Smart Warehouse

The challenge of moving your cold storage into a smart warehouse

Pressured to improve the speed of manual receiving of goods or unhappy with the time it takes to deliver customer orders? Looks like a job for a smart warehouse management.

The global cold chain market is estimated to reach almost USD 500 billion by 2025, according to a new study. The key market drivers in the cold chain economy include:

  • growth of international trade and increasing demand for fresh and frozen products which continues to pick up and push cold storage warehouses, food manufacturers, and distribution centres to spend more on advanced technology such as warehouse management, mobile scanners, RFID and sensor technologies,
  • the ongoing need for more streamlining and visibility in the cold storage warehouses,
  • as well as the fact that many existing WMS solutions are aging and need to be upgraded or replaced with a smarter cold chain application.

New WMS solutions benefit from the integration options into ERP solutions and automation and allow you to implement best practices for your operations. New features such as labor management, forecasting, reporting, and data analytics are key to monitoring and analysing the performance of your operations.

Cold Chain WMS in the cloud

Customer demands are rapidly changing with an ever-increasing demand for better services and more information. Thanks to the speed of the internet available today, cold storage companies are implementing a software-as-a-service (SaaS) model which can decrease the cost for installation and infrastructure in the warehouse. Cold storage companies adopting warehouse management help them improve efficiency and stay competitive in the market.

Benefits of warehouse management in the cloud:


Reducing labor expenses

Even though the concept of a warehouse is simple in theory, the task of designing, setting up and managing warehouses is complex and enormous in reality, requiring the right mix – of people, systems, or solutions – to run efficiently. To begin with, it cannot be ignored that a major factor affecting the industry as a whole is the aging market for warehouse labour, which creates the issue of worker scarcity and consequently increases cost. In labour-intensive industries such as warehousing, staffing is typically the largest single variable cost.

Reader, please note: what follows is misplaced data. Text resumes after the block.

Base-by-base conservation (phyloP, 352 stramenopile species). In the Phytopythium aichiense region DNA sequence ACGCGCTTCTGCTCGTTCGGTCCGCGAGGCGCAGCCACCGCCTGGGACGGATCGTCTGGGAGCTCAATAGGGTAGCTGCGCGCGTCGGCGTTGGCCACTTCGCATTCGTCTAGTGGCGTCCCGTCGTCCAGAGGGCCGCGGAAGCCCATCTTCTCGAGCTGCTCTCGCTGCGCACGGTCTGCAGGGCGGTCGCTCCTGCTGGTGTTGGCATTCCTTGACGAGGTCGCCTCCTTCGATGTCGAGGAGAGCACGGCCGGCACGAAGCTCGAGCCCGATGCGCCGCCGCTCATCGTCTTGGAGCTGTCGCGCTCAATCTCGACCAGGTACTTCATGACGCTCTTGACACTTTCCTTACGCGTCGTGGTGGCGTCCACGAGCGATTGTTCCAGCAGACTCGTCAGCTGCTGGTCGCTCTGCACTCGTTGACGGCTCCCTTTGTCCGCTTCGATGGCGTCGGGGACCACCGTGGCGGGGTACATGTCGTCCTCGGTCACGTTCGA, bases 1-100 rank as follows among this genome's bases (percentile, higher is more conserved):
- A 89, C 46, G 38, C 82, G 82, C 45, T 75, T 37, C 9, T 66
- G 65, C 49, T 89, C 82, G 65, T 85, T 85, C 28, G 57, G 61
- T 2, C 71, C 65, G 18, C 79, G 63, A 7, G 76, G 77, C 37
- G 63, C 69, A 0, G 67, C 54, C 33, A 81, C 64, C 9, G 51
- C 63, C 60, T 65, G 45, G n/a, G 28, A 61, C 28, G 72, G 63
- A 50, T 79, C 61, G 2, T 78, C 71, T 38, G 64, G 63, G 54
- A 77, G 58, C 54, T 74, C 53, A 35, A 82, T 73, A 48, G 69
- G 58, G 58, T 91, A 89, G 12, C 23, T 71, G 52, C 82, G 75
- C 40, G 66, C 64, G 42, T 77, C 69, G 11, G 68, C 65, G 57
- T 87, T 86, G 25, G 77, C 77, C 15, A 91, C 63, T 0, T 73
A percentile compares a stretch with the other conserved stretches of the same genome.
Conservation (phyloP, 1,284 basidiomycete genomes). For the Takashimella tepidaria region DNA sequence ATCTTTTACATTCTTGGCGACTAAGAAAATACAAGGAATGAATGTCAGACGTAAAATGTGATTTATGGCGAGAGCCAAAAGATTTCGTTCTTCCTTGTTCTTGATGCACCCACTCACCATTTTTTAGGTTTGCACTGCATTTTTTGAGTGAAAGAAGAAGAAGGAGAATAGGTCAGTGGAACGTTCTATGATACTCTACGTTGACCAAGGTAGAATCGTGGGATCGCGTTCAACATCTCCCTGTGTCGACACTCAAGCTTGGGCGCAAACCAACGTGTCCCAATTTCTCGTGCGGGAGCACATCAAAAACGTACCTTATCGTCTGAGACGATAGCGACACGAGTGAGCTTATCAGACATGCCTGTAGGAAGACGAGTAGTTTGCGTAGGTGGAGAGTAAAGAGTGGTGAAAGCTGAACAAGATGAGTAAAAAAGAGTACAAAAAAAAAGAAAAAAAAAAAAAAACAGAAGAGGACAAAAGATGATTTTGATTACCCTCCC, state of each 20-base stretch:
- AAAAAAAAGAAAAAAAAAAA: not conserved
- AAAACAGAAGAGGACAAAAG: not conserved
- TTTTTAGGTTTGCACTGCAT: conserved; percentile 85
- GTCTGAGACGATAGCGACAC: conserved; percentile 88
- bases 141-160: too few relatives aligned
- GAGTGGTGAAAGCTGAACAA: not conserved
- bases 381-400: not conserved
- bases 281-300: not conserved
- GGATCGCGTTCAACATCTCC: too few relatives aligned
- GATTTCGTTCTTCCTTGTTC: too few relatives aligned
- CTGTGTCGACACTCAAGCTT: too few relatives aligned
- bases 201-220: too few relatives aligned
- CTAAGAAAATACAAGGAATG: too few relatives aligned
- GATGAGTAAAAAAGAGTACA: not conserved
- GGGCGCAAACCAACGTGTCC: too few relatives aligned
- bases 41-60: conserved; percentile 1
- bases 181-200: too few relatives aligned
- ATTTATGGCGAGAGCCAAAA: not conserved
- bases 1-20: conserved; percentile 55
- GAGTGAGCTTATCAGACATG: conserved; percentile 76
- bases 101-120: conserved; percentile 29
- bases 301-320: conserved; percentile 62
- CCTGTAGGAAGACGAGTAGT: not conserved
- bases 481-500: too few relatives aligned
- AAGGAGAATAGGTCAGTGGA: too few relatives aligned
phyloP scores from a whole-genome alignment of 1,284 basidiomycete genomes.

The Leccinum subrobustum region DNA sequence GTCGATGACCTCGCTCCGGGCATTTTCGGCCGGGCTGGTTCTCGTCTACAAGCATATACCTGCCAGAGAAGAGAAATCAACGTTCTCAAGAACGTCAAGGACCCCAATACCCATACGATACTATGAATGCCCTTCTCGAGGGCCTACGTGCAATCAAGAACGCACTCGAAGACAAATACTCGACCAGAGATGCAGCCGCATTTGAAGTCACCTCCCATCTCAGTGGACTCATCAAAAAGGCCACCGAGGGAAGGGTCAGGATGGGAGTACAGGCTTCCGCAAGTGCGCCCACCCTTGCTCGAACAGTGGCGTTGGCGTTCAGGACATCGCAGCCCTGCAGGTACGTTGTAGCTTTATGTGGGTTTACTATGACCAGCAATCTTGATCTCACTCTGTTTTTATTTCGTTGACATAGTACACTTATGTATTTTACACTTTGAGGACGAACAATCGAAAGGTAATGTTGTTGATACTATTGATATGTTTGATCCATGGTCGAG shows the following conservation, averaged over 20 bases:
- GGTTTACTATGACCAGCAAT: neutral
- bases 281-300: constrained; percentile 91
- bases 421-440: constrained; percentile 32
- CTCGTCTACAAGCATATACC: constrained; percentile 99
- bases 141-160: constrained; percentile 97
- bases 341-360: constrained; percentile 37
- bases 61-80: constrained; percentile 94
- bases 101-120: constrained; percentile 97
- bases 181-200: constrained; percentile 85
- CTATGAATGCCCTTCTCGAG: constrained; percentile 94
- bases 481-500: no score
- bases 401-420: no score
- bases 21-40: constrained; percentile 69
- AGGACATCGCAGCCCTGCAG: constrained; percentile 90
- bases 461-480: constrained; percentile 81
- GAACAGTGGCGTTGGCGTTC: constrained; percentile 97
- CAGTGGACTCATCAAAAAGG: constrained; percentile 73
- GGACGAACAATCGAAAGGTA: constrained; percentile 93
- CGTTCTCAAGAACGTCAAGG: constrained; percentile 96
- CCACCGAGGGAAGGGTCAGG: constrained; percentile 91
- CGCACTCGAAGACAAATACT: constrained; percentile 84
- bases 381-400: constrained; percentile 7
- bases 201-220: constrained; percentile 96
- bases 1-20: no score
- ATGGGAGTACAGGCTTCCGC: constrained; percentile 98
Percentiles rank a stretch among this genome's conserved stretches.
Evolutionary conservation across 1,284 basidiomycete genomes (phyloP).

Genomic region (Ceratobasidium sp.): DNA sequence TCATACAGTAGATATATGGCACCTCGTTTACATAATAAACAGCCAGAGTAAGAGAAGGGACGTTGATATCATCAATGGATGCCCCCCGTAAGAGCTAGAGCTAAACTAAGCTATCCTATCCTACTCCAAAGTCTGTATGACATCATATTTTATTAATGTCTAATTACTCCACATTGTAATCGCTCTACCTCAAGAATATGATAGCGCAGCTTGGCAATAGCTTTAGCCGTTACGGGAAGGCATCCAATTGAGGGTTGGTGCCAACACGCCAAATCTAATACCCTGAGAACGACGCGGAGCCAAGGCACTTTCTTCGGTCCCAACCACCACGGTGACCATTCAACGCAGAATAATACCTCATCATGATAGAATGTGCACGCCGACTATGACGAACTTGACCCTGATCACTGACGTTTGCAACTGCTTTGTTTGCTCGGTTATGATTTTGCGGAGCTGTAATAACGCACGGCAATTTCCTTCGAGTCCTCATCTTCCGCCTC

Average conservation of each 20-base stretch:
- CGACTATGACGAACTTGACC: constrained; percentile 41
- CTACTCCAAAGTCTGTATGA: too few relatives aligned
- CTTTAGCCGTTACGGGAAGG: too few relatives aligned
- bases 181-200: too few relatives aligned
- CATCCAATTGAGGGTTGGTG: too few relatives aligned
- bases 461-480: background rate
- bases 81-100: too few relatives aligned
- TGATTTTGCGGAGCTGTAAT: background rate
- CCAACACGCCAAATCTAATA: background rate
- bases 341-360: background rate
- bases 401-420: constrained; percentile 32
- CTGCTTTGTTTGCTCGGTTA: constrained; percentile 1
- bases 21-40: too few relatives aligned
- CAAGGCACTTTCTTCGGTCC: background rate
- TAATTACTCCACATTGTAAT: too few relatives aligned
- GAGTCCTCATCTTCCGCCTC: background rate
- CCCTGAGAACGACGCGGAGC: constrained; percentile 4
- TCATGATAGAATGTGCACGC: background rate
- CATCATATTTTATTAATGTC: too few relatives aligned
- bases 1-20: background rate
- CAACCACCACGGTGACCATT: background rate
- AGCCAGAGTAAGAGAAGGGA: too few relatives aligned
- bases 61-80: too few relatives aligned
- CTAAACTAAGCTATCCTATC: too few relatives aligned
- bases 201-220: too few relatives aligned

Warehousing jobs are physically demanding; thus, they are being shunned by young workers. The investment in automation allows repetitive tasks to be taken over by machines and minimises labour-related injuries.

An ever present issue relates to keeping data up to date and maintaining it across all sites to ensure not only consistency and accuracy, but also smooth accessibility at all times. In addition, the volume of goods to handle also has doubled over the past years. Twice as many outlets may mean a wider range of product choices for customers, but it also means longer browsing periods for the staff. The longer the time, the fewer orders they can process overall. The increased expectation of tracking and tracing of orders is closely linked to the strong growth in ecommerce.


Location and investment in real estate

Cold storage facilities require a large investment by stakeholders. They are often located near urban areas and good infrastructure connections are needed to minimise delivery times, which in turn drives up the expense for the land available. The building needs to be fully insulated as utilities contribute to a big part of the operational expenses. Investment in automation allows for a better utilisation of the available pallet locations and provides for a higher throughput in the cold storage facility.


Food safety requirements

Tracking of products along the entire food supply chain and monitoring of the conditions of transport are key to food safety. Legislation and guidelines implemented in the past few years have developed the requirement of data capture throughout this process. Illustrative examples are the stability of the temperature during the entire process and the capturing of production batch numbers and best before or expiry dates.


Manual process to automation

The challenge with using manually-based stock is that staff can only search by one criteria, such as the product name or type, which halts productivity and limits options to improve the business process. Without appropriate systems in place, it becomes almost impossible to track goods effectively. As stock volume starts to go up, manual or paper-based systems simply cannot keep up with the constantly changing status of goods.